Falling Out of Love with Orange Juice

Mostly Sugar Orange JuiceI used to drink orange juice everyday: a big old glass with breakfast. And since I often eat breakfast foods for dinner, I would have some OJ in the evening a lot too. Growing up, I always thought it was healthy. When I got older, I heard that it wasn’t, but I had trouble believing it. Oranges are healthy. Why not orange juice? But then I heard something that changed my mind completely.

Eating Eight Oranges

I wish I could remember where I heard/read this, but a couple of years ago, I learned an interesting fact. It takes about eight oranges to equal a glass of OJ. Maybe six, depending on the size of the oranges and the size of the glass. Either way, you wouldn’t eat that many oranges. I could eat one, maybe two oranges in sitting before I got sick of it. The idea of eating eight oranges makes my stomach churn.

Sugar vs. Fiber

Eating eight oranges sounds so filling because it is. Oranges have fiber. Fiber fills you up. And while oranges also have a lot of sugar, that fiber keeps your body from absorbing it all too quickly. Orange juice, on the other hand, has a lot of sugar and not much fiber to show for it. That means it doesn’t fill you up and it delivers a big punch of sugar all at once. As far as your body’s concerned, it’s no different from soda or Kool-Aid.

Of course, they do sell orange juice with extra pulp, but a) you’ve still got a half dozen oranges in a glass and b) I usually drank the regular pulp or no pulp anyway.

Heavily Processed

The other myth about orange juice that I used to believe is that it’s minimally processed. You see this in advertisements all the time. All natural! Not from concentrate. We used to drink frozen concentrated orange juice when I was a kid, but when I got older, I always bought the not-from-concentrate stuff. Then I found out a dirty, dirty secret. OJ, even the not-from-concentrate stuff, has its oxygen (and most of its flavor) removed for long-term storage. Then each orange juice brand adds in its own flavorings for resale. This ensures that Tropicana tastes like Tropicana and Simply Orange tastes like Simply Orange. It also ensures that these brands taste the same year round, whether or not oranges are in season.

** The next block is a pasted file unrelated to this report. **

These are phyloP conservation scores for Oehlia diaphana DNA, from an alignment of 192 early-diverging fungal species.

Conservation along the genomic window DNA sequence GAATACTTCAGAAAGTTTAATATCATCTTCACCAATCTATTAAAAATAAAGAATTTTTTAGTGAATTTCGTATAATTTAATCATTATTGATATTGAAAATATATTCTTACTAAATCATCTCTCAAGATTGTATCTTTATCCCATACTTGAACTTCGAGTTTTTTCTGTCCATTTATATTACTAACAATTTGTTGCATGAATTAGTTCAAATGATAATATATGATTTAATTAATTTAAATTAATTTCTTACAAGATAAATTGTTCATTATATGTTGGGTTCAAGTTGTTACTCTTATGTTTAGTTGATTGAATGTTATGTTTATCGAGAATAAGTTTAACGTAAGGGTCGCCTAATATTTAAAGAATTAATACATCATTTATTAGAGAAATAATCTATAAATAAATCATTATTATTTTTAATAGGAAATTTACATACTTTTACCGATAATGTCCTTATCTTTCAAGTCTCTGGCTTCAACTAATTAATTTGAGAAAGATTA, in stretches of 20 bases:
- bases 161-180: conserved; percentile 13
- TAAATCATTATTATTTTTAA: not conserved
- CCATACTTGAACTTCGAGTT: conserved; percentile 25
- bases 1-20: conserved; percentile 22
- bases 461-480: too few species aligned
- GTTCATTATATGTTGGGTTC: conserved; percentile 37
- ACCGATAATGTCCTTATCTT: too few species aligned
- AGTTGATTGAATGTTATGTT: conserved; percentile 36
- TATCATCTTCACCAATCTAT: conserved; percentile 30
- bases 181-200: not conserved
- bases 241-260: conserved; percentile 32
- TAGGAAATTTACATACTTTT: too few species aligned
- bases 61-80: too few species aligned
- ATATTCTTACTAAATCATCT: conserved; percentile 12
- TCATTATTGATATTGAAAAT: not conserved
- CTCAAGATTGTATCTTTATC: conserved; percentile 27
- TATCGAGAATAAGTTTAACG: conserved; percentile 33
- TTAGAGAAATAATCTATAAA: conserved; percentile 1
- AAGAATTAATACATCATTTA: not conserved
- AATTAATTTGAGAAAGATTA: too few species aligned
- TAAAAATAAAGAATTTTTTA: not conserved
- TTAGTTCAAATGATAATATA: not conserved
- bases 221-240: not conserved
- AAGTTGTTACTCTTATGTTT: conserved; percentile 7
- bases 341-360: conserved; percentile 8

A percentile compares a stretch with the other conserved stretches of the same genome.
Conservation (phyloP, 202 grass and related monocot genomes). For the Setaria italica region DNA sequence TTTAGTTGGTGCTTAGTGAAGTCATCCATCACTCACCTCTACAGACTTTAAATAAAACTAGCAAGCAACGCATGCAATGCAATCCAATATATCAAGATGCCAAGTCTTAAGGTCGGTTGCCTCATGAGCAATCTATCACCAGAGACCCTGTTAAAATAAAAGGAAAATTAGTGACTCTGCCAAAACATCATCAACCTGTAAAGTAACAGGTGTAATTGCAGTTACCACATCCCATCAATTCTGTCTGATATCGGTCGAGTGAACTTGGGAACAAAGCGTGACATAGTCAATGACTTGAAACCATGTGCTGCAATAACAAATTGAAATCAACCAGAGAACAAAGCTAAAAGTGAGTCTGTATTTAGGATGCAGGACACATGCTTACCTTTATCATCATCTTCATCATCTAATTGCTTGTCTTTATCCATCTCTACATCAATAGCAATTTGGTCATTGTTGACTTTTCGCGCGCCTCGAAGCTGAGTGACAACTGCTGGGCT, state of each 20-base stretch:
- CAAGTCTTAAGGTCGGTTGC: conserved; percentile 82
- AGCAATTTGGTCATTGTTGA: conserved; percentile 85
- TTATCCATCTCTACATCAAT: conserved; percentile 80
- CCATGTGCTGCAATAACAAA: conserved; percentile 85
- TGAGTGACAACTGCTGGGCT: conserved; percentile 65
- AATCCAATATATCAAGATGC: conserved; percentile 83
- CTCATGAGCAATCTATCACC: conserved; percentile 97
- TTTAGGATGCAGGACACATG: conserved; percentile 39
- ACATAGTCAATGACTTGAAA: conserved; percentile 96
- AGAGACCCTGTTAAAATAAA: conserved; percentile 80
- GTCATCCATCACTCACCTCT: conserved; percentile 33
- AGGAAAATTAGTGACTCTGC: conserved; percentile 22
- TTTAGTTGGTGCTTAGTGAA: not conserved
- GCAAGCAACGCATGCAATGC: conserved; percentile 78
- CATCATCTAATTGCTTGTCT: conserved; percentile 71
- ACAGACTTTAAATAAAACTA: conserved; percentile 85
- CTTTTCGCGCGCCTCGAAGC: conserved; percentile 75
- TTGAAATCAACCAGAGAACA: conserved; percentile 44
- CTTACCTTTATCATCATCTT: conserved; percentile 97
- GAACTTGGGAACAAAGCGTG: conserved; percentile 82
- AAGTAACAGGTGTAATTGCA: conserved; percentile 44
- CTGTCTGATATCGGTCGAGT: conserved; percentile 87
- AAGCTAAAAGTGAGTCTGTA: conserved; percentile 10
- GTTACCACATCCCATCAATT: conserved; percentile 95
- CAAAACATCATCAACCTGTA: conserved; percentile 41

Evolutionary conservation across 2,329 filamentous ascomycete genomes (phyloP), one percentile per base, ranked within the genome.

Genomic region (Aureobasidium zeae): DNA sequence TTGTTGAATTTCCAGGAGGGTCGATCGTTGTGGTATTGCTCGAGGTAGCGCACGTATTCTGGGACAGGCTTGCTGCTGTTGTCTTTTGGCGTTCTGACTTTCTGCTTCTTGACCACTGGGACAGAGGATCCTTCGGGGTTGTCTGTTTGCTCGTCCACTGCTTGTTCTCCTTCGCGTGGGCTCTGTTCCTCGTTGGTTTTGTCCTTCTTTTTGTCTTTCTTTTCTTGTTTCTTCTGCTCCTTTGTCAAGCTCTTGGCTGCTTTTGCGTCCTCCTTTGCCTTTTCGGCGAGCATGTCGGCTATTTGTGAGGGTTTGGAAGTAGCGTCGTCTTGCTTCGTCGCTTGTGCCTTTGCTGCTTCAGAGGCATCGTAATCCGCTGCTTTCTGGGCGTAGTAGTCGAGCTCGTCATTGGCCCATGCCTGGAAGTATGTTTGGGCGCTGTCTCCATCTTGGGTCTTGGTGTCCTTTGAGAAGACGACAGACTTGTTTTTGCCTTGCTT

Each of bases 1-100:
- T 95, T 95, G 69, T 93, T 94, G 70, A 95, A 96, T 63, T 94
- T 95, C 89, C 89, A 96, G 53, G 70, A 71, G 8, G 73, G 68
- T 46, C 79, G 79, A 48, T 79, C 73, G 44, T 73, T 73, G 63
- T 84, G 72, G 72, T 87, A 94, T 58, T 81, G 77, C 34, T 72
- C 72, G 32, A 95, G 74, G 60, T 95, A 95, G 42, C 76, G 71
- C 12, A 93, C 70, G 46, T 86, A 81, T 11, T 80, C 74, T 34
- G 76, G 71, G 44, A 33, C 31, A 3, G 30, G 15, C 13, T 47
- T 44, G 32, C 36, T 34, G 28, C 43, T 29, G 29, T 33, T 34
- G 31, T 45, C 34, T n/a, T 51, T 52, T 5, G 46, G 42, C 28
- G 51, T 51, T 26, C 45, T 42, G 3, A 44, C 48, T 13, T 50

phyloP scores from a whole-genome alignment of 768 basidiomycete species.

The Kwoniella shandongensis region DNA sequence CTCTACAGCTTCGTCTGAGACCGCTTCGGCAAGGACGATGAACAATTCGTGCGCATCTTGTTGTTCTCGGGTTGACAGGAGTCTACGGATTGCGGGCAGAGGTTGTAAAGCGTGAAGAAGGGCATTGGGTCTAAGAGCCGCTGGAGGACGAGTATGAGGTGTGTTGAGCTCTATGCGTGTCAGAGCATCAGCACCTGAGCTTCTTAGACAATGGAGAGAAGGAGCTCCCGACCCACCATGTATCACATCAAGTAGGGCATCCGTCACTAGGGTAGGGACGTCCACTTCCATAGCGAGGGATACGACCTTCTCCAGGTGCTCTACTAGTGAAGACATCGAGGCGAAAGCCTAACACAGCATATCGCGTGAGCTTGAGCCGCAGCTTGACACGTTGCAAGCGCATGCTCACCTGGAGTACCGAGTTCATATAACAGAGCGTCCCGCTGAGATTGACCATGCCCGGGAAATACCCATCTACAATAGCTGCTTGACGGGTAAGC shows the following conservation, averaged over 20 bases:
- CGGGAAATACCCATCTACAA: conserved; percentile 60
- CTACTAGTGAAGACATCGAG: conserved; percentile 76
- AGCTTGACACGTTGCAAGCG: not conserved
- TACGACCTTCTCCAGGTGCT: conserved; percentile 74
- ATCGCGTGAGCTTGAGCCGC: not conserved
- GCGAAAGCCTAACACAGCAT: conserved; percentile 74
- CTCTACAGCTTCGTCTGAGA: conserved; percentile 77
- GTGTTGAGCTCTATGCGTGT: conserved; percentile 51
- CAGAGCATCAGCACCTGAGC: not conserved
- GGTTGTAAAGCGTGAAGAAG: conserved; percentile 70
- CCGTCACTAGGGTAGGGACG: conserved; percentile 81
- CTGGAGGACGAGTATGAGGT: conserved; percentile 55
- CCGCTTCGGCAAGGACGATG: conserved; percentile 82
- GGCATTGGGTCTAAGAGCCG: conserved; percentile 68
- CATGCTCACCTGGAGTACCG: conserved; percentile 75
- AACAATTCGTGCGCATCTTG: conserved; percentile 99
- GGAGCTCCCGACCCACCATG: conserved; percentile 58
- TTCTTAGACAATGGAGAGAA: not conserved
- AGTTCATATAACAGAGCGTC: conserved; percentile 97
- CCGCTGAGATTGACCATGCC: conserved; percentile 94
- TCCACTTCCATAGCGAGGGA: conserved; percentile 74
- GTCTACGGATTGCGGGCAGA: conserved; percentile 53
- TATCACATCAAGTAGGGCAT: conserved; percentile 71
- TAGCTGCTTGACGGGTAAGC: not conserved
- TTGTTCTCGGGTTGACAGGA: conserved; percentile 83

Orange Juice Marketing

Minute Maid and Simply Orange are owned by Coca-Cola. Tropicana is owned by Pepsi. Florida’s Natural is the exception. It’s owned by an agricultural cooperative. The fact that most of the major brands come from soda manufacturers should tell you something. These companies specialize in selling sugar water, and they do it quite well. They know that not everyone wants to drink cola, so they market and sell more “natural” kinds of sugary drinks. “Natural” does not mean better though. After all, Socrates died from drinking “all natural” hemlock.

Working out at the gym one day, I saw a commercial for some major brand of orange juice. (I forget which one.) It showed a dozen oranges squeezing into an OJ bottle and I thought, “That isn’t a good thing!” The same thing that turned me off of orange juice was being used to show how flavorful their juice was. Of course it’s flavorful! It’s sugar water with flavorings added. Just like Coke.

First-Hand Proof

When I first read about how many oranges were in a glass of orange juice, it really resonated with me. I think it’s because you can prove it first-hand. Take an orange and juice it. You’ll get an ounce of juice, maybe two. Take a sip of that juice and compare the flavor to Tropicana. It tastes vastly different from any brand of OJ, whether or frozen or not-from-concentrate. In fact it tastes so different that I didn’t like it very much when I was younger. As sad as this is, I preferred the taste of packaged orange juice, the way a toddler prefers a McDonald’s cheeseburger to a real piece of meat. I didn’t know about the added flavorings back then, but it all makes sense in hindsight.

Are you a big orange juice drinker? Whether you are or not, let me know your thoughts in the comment section.

Steve Lovelace

Steve Lovelace is a writer and graphic artist. After graduating Michigan State University in 2004, he taught Spanish in Samoa before moving to Dallas, Texas. He blogs regularly at http://steve-lovelace.com.

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2 Responses

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    […] part of growing up in modern America, something you have done in your early- to mid-twenties. Our modern diets and high standards of dental care have left us with more teeth than our jaws can hold, so when the […]

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